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NATION AND LANGUAGE MODERN ASPECTS OF SOCIO-LINGUISTIC DEVELOPMENT PERCEPTION OF ANOTHER CULTURE: PROTOTYPES AND STEREOTYPES Natalia Getmanenko Moscow State Pedagogical University, Russia, ngetmanenko@gmail.com Abstract This article includes a research summary on national cross-identification (prevailing ideas on national character, its perception by another culture, and influence of prototypes and stereotypes). Our research goal was twofold. First, we sought to elicit and analyze students’ perceptions of other cultures. Second, we wanted to demonstrate the inherent difficulties in the process of national identification exemplified by the divergence of individual subjective perception from the overall group opinion. The principal pedagogical issue proposed for discussion by the author is the promotion of active interaction and integration of traditional classroom curricular activities with non-traditional out-of-classroom extracurricular options. Key words: prototypes, stereotypes, national cross-identification, cultural identity. Introduction In this publication, the author examines the problem of intercultural communicational misunderstandings and attempts to answer the question: mishaps in intercultural communication, are they a global problem or a problem of globalization? Undoubtedly, the convergence of the European and global cultural spheres has its benefits. The coming together of various cultures enhances communication and aids objective understanding of cultural differences. At the same time, the temptation to trade our cultural diversity for homogenous cultural uniformity is becoming ever more stronger. In this context, the preservation of small cultures and languages is increasingly relevant. Definition and preservation of national identity is not a novel problem. However, today’s circumstances have altered both our self-perception and others’ perception of us. And so the questions “what are we?” and “how do others view us?” became the foundation of our research. This research was supported and funded by David M. Kennedy Center for International studies of Brigham Young University (USA) in 2005. In our quest, we invited candor from students everywhere – in Russia, United States, Ukraine, Moldova, Latin America, and Asia. Together, we attempted to discover the mysterious snags and snares that impede our communication, to work through them. Presentation of the research results The academic underpinning of our research includes the works of distinguished psychologists, culturologists, and linguists of the present day, among them Bakhtin M. (1986), Losskiy N. (1957), Lewis R.D. (2003), Mead M. and R.Meh trauxe (1953), Scollon R. & Scollon S.W (1957), Wederspahn G.M. (2000), Fabrizio C. (1981), Hall S. (1996), and Huntington S.P.(1996). It is worth noting that most of today’s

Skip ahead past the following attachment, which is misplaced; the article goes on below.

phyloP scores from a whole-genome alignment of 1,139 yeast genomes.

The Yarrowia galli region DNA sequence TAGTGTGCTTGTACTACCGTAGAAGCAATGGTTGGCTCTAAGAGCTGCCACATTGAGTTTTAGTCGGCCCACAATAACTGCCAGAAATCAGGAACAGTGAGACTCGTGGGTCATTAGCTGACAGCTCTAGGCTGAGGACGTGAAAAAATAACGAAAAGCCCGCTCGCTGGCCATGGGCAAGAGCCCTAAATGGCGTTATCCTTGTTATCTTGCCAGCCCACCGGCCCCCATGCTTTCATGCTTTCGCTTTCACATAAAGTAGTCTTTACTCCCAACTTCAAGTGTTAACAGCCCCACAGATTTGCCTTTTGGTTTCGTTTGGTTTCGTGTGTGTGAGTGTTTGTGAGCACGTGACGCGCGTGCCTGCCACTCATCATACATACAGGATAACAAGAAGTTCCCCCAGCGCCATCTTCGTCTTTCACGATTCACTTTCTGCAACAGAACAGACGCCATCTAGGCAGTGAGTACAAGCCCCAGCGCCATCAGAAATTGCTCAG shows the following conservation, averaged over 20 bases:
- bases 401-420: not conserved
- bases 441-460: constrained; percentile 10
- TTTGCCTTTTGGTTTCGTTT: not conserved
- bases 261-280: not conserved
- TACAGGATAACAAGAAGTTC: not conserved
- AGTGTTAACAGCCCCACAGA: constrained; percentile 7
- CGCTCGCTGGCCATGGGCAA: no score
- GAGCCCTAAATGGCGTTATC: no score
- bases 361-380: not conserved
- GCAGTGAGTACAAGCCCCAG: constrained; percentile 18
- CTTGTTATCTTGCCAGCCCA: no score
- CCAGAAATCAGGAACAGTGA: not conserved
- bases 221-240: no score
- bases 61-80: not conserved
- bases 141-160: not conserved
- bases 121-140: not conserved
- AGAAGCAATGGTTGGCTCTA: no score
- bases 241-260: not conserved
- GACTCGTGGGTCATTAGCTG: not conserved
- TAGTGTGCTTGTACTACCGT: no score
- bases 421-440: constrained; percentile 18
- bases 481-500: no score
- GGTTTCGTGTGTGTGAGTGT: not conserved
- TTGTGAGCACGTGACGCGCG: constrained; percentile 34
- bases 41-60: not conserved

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This note was uploaded on 03/02/2010 for the course ECO ECO2001 taught by Professor Calhoun during the Spring '08 term at FSU.

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